Caroline’s cortisol level is now below the optimal level, and her cortisone level has stayed pretty much the same. She is sleeping better without the high cortisol level she previously had, and her anxiety is significantly reduced. Her blood pressure has normalized. Her adrenal function has improved slightly but is still below par, as seen in her metabolites, which add up to 4392, still well below the optimal range. Caroline has been on an adrenal support protocol for only a little longer than 3 months, so it is not surprising that she still has suboptimal levels of adrenal hormones. The rest of her adrenal metabolite levels are consistent with this, showing slight improvement and less than robust levels.

 

Growth Hormone

Caroline’s GH level has moved up into the reference range, likely due to her greatly improved quality of sleep.

 

Thyroid

Caroline’s free T3 and T4 levels are now both looking much healthier, and her conversion of T4 to T3 has improved. Note that her thyroid function improved without the addition of thyroid hormones and after the commencement of an adrenal support protocol.

 

Urinary Minerals

Sodium and potassium levels are looking better. The ratio of sodium level to potassium level looks great at 1.4.

 

Enzyme Activity

5α-Reductase Activity

Discontinuing evening primrose oil has allowed Caroline’s 5α-reductase activity to increase closer to midline levels. She reports no change in her libido, but this is not surprising given her adrenal fatigue and low androgen levels.

 

Ratio of Cortisol Level to Cortisone Level

Caroline’s ratio of cortisol level to cortisone level is still somewhat elevated but is significantly down from her initial report. This is most likely the result of discontinuing licorice root intake and starting on a program of adrenal support.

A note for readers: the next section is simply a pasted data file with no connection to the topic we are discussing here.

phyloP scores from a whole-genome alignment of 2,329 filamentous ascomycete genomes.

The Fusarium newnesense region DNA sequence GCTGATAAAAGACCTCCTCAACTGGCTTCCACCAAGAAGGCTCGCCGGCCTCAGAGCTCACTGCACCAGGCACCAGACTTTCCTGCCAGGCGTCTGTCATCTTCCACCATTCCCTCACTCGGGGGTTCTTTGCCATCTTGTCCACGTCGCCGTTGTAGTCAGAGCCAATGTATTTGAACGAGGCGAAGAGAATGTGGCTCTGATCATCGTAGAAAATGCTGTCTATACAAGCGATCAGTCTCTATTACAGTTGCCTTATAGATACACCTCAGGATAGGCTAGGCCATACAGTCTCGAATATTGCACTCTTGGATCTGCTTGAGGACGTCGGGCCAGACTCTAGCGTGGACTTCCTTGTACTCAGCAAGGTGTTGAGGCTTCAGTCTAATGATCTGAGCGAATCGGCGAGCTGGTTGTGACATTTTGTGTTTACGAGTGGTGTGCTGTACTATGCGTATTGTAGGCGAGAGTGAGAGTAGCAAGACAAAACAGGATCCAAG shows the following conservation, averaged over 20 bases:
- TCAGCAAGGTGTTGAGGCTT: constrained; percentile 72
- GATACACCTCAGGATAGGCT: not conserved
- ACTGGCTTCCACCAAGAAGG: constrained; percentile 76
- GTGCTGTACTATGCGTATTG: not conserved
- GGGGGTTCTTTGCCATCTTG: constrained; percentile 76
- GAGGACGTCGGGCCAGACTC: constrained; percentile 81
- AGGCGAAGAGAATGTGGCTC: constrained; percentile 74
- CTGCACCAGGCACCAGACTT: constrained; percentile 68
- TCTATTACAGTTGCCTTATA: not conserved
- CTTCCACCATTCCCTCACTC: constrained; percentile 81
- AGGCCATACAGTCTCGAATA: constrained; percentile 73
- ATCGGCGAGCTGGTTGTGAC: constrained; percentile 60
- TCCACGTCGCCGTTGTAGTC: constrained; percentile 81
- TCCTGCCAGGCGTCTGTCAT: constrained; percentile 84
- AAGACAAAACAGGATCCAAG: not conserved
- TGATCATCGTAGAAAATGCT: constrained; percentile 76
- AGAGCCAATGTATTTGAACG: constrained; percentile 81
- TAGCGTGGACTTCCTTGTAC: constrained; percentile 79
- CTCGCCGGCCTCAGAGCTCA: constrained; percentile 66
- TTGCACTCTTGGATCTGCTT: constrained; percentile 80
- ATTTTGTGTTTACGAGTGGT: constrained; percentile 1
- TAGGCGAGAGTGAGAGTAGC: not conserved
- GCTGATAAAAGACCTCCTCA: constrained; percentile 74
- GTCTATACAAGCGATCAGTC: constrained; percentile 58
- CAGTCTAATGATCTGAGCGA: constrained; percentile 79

Recommendations

  • Add compounded 80% estriol and 20% estradiol cream (1.25 mg), applied to the labia majora on days 1 to 25 of the month. Because Caroline went off of her previous hormone therapy “cold turkey,” there is no need to start her at the higher dose previously recommended.
  • Add compounded progesterone cream (25-50 mg), applied to the labia majora on days 11 to 25 of the month.
  • Add dehydroepiandrosterone (5-10 mg sublingually daily).
  • Consider adding testosterone (1 mg) if libido is not sufficiently improved with DHEA.
  • Continue adrenal support as before.

 

July 2010

Caroline has been on a bioidentical hormone therapy regimen for a little longer than 10 months now and is feeling significantly better. Her symptoms are greatly reduced or manageable, and her energy and mood have improved dramatically. She says that she has gotten back the “old me” that she thought was gone forever, along with her youth. She purchased some guided-meditation CDs and listens to them regularly.

Current Daily Medications and Supplements

Her current regimen includes compounded 80% estriol and 20% estradiol cream (1.25 mg) used as recommended, progesterone (25 mg) in compounded cream (applied to the labia majora on days 11-25), and additional compounded oral progesterone (25 mg) taken before bed daily. Caroline was still having some sleep problems and found that oral progesterone was helpful in this regard. She also was using dehydroepiandrosterone (10 mg QD in a liposomal spray) and testosterone cream (1 mg QOD). After some trial and error, every-other-day testosterone seemed to be the best choice for her.

 

Caroline no longer reports any severe symptoms. All of her moderate symptoms are gone except for fatigue, which is now mild, and bone loss, which was noted to be improved on recent dual-energy x-ray absorptiometry imaging. She still reports mild anxiety and allergies. Her third 24-hour urine hormone panel reflected the improvement.